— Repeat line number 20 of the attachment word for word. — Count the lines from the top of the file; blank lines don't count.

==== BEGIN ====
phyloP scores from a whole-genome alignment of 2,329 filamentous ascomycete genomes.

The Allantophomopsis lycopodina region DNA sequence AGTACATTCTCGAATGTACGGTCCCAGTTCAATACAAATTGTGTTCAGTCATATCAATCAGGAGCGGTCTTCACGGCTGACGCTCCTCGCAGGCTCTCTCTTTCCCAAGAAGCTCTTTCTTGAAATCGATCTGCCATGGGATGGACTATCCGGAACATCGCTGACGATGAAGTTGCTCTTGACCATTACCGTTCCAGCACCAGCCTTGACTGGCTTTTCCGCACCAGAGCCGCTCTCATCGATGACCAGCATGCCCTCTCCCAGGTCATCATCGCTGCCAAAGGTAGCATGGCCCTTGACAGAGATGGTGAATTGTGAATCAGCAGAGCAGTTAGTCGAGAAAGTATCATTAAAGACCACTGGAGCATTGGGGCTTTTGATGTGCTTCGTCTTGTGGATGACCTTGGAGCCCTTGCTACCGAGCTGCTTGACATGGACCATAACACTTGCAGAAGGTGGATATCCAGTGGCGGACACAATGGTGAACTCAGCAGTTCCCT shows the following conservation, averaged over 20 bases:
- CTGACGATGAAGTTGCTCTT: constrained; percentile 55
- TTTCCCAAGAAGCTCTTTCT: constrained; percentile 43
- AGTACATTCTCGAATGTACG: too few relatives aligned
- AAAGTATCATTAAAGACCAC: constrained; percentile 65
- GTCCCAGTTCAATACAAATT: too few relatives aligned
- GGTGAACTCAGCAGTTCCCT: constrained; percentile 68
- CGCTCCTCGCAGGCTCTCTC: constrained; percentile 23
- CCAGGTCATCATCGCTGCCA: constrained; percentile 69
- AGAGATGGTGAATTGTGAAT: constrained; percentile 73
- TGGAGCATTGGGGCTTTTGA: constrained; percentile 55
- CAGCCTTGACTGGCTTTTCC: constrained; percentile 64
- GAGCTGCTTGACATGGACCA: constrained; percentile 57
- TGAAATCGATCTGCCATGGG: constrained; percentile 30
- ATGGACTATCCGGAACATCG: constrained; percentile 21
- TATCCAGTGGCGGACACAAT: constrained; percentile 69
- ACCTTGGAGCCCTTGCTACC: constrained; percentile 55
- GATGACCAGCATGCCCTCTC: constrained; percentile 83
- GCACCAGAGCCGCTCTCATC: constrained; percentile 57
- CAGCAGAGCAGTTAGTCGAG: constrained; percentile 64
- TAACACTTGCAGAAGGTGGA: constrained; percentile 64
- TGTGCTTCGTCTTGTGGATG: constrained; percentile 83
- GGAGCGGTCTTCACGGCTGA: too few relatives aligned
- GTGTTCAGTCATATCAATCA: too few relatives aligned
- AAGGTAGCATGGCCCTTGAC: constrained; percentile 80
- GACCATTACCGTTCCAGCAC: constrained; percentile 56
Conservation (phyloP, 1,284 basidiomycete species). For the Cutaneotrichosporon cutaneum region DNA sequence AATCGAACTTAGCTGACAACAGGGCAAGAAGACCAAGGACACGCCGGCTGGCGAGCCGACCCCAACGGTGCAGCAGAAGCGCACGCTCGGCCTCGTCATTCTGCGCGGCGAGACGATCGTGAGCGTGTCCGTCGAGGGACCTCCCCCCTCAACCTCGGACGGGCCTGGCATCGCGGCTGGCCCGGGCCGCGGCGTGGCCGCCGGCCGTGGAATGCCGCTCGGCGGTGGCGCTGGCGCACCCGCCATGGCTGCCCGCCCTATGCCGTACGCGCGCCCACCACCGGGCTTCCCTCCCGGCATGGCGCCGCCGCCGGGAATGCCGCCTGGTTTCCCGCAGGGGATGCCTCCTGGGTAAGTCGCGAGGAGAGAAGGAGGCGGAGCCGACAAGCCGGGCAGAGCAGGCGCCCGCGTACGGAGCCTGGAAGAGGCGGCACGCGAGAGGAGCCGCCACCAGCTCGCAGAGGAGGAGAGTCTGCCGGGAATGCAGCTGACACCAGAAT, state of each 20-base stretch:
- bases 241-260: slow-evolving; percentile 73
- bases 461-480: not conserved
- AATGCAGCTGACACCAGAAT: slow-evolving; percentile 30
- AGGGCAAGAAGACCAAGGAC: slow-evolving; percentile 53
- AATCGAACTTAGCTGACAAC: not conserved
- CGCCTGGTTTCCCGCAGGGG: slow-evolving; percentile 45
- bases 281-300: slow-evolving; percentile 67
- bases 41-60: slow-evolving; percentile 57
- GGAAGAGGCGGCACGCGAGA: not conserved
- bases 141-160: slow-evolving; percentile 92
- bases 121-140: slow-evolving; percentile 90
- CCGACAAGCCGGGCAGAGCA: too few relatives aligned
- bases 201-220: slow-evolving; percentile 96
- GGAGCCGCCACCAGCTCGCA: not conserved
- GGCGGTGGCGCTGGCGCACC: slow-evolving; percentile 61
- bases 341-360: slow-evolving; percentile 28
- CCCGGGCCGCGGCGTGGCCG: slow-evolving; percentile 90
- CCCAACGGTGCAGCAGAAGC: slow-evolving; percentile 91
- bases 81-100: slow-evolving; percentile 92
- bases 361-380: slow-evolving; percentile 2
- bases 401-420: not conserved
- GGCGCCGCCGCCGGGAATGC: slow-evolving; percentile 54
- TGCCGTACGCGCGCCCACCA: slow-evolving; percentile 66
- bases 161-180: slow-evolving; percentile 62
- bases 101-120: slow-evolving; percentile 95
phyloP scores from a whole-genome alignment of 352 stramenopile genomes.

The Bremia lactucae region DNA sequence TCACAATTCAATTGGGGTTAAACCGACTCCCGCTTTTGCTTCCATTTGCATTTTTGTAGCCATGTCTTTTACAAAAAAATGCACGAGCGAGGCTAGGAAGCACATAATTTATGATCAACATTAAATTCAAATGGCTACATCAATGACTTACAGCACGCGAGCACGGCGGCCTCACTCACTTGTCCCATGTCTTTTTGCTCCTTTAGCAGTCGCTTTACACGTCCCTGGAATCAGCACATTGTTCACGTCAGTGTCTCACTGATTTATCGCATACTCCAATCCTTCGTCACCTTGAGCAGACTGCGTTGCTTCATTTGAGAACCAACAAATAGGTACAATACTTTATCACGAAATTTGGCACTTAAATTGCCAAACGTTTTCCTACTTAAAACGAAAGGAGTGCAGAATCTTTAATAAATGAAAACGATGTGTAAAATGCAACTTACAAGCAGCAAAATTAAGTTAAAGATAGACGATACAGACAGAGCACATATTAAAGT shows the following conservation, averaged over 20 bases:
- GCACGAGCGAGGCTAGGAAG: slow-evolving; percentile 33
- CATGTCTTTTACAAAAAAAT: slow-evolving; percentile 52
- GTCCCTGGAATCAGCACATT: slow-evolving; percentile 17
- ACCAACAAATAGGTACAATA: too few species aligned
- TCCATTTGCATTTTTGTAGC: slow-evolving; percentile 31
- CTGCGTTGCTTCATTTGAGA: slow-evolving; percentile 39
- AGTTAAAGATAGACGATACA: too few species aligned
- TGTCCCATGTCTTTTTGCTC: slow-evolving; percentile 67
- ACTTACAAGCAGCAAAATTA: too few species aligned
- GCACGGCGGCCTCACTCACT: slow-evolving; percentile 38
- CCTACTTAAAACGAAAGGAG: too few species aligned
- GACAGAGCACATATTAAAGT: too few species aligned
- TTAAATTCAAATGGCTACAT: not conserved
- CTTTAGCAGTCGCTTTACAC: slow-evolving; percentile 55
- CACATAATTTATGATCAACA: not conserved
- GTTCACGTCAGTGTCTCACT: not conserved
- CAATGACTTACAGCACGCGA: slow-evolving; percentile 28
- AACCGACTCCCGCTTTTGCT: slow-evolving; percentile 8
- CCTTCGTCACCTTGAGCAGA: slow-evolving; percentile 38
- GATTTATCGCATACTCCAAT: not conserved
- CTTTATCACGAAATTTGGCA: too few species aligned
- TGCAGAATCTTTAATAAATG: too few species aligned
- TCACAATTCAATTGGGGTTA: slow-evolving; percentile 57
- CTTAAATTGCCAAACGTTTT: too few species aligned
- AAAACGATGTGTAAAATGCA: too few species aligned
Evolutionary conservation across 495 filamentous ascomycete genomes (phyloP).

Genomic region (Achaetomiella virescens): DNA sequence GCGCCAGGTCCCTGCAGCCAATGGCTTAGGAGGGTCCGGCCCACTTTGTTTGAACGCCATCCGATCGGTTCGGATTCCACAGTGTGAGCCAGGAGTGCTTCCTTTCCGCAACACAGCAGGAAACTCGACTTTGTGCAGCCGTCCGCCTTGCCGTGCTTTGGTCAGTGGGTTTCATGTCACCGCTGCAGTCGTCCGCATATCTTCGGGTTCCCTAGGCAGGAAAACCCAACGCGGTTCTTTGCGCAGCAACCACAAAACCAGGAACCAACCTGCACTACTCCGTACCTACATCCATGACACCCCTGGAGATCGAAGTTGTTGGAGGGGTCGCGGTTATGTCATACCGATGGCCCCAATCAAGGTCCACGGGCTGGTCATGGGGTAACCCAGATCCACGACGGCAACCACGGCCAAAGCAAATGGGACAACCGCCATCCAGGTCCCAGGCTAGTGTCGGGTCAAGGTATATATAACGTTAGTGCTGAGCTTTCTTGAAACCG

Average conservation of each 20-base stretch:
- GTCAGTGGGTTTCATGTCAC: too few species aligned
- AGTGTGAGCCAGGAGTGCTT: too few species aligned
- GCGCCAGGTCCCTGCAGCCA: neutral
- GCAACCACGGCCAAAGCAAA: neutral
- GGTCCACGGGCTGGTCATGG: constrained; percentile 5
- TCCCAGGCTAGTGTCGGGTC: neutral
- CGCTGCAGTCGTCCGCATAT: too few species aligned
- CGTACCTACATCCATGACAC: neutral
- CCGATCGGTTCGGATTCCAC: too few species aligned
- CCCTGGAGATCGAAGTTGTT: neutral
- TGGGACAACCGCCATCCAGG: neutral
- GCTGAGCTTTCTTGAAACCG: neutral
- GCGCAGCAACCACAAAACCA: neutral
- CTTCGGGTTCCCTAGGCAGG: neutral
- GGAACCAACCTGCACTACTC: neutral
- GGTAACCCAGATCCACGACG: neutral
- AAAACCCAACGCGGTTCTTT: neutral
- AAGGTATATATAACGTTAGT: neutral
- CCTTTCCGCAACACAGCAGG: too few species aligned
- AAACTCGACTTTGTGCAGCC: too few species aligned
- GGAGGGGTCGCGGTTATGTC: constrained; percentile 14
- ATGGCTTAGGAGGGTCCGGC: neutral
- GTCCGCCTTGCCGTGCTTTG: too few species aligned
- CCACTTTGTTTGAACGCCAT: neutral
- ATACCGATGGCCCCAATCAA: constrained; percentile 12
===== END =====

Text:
- GCACCAGAGCCGCTCTCATC: constrained; percentile 57